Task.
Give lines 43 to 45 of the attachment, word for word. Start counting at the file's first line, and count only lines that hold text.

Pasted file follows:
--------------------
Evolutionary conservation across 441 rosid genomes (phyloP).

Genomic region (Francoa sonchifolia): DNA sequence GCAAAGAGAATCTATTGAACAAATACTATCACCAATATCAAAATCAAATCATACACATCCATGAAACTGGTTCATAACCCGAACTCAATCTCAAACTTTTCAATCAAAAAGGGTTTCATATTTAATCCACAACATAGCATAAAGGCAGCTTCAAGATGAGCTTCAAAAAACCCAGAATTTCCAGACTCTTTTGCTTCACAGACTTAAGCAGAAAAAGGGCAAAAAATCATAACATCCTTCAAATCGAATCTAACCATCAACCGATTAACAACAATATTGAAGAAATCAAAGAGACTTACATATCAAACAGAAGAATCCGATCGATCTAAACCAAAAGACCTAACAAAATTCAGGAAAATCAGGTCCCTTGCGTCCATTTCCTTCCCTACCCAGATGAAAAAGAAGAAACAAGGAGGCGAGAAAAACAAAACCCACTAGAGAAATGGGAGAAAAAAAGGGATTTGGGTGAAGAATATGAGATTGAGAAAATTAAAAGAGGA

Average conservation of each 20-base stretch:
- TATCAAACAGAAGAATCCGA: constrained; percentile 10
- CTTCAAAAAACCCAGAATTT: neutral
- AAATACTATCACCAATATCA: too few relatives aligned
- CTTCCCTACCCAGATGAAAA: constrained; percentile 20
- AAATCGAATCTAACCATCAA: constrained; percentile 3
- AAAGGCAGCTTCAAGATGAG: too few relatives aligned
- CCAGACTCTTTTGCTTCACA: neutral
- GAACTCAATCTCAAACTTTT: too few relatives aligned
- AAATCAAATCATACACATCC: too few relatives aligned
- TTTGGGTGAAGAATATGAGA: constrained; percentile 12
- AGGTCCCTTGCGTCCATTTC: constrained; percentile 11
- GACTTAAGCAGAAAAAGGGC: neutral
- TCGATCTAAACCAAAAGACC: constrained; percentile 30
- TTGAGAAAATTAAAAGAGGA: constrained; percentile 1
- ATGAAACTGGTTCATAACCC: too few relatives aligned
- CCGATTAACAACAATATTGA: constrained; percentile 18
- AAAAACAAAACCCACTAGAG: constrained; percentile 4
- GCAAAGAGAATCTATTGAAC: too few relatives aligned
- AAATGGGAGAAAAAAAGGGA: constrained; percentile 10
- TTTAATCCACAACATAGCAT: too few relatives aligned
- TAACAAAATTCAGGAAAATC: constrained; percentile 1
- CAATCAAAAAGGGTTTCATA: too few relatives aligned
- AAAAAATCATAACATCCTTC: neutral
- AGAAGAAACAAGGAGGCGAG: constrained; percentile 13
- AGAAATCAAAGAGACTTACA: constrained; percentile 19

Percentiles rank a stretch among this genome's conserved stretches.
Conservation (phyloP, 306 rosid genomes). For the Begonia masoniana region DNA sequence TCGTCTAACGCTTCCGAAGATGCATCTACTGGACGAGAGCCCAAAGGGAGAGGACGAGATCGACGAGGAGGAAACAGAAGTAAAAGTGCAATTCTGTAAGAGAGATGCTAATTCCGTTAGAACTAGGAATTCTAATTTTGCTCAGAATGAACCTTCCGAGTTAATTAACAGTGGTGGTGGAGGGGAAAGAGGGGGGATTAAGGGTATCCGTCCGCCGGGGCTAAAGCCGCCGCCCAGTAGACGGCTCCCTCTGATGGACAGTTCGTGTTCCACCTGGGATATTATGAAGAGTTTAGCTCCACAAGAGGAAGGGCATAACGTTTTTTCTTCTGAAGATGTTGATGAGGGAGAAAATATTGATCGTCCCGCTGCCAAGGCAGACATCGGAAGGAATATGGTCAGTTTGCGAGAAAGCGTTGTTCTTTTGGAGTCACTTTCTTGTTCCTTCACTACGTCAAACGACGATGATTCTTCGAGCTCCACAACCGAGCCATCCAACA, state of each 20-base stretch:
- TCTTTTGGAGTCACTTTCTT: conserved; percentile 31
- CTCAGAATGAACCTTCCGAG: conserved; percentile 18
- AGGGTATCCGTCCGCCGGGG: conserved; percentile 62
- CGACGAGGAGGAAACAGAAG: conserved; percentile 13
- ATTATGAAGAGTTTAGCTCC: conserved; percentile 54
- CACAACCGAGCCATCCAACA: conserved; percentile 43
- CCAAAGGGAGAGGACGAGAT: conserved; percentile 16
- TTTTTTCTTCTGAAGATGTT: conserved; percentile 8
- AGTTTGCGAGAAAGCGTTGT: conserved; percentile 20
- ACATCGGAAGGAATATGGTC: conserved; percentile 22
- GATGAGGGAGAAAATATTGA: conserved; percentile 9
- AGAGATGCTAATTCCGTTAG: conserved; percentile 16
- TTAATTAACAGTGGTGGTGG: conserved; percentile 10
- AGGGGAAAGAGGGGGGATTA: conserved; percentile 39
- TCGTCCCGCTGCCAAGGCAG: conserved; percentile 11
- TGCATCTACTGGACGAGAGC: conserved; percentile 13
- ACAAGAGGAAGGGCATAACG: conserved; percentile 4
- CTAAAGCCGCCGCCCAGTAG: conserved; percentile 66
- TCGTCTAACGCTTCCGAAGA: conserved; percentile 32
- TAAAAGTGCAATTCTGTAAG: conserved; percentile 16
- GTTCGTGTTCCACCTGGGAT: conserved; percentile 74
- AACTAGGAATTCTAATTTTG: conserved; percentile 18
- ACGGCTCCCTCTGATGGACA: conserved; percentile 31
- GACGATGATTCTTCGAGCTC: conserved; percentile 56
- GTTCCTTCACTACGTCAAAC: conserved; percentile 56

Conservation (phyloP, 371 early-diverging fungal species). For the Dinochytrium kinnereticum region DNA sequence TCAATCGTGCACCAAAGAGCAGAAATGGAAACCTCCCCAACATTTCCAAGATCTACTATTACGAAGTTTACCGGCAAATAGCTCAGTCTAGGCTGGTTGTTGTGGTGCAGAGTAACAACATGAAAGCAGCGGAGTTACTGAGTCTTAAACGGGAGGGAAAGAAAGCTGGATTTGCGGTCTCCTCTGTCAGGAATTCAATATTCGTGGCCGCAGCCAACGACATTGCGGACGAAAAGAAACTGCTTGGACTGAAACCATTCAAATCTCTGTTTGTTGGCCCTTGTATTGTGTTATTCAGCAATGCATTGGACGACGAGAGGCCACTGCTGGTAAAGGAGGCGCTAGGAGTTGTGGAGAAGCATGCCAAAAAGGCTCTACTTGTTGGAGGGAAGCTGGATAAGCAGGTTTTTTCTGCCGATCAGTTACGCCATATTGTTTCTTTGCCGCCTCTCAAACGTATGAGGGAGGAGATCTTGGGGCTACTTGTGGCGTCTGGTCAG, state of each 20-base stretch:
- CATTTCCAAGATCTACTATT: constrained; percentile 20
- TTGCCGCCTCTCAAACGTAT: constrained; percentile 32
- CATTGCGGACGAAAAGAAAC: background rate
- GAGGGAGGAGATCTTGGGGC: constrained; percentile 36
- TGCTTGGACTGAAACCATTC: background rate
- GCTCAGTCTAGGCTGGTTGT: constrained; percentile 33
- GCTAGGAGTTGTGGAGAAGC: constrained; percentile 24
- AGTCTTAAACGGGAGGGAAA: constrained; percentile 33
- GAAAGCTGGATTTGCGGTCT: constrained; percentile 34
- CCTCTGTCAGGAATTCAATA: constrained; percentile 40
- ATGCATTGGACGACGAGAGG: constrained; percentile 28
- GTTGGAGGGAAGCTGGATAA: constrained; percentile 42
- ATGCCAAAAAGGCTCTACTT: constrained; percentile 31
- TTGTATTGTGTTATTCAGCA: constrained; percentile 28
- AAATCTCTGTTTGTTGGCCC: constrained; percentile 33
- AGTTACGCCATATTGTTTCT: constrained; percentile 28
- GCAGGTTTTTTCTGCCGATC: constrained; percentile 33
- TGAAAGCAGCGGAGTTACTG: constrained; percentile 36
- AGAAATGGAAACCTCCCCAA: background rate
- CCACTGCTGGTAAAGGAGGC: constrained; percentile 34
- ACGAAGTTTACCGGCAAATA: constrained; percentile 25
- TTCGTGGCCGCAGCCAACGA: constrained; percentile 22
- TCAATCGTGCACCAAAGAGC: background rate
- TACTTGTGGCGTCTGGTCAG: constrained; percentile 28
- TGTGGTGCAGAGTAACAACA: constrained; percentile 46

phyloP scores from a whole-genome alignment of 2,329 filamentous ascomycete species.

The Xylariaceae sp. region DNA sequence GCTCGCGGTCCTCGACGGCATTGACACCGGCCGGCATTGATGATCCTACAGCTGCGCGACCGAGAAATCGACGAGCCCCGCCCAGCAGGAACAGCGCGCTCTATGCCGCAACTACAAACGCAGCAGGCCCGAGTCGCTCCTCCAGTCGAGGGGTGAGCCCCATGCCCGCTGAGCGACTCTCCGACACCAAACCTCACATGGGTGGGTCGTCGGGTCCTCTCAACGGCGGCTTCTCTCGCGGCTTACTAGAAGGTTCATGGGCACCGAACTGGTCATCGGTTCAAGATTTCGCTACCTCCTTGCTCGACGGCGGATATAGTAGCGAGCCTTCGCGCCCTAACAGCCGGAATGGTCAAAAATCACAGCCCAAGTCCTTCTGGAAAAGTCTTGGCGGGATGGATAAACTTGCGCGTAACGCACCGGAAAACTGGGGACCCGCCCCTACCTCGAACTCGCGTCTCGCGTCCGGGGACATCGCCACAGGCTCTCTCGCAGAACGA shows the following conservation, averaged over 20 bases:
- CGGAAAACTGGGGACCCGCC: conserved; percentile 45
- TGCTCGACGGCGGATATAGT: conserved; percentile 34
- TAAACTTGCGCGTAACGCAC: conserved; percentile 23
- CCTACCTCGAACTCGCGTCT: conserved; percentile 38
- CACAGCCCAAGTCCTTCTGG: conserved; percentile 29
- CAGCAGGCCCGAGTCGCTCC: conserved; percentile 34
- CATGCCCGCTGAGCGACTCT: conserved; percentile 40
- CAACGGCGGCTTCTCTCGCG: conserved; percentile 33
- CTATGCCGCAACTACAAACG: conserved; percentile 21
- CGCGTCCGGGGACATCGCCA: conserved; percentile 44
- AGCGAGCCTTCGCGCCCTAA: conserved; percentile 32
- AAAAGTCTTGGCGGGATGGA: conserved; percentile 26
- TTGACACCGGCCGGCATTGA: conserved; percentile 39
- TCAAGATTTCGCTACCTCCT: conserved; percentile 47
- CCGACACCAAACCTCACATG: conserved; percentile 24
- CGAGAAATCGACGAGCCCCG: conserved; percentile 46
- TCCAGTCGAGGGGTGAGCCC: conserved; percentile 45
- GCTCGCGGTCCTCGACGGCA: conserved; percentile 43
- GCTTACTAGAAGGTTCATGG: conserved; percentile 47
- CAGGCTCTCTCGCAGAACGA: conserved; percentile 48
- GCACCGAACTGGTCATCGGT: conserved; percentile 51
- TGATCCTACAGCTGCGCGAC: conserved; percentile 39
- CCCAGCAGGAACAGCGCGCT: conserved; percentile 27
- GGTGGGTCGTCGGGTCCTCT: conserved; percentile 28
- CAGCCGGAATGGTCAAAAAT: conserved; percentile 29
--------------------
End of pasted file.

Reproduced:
- TTAATTAACAGTGGTGGTGG: conserved; percentile 10
- AGGGGAAAGAGGGGGGATTA: conserved; percentile 39
- TCGTCCCGCTGCCAAGGCAG: conserved; percentile 11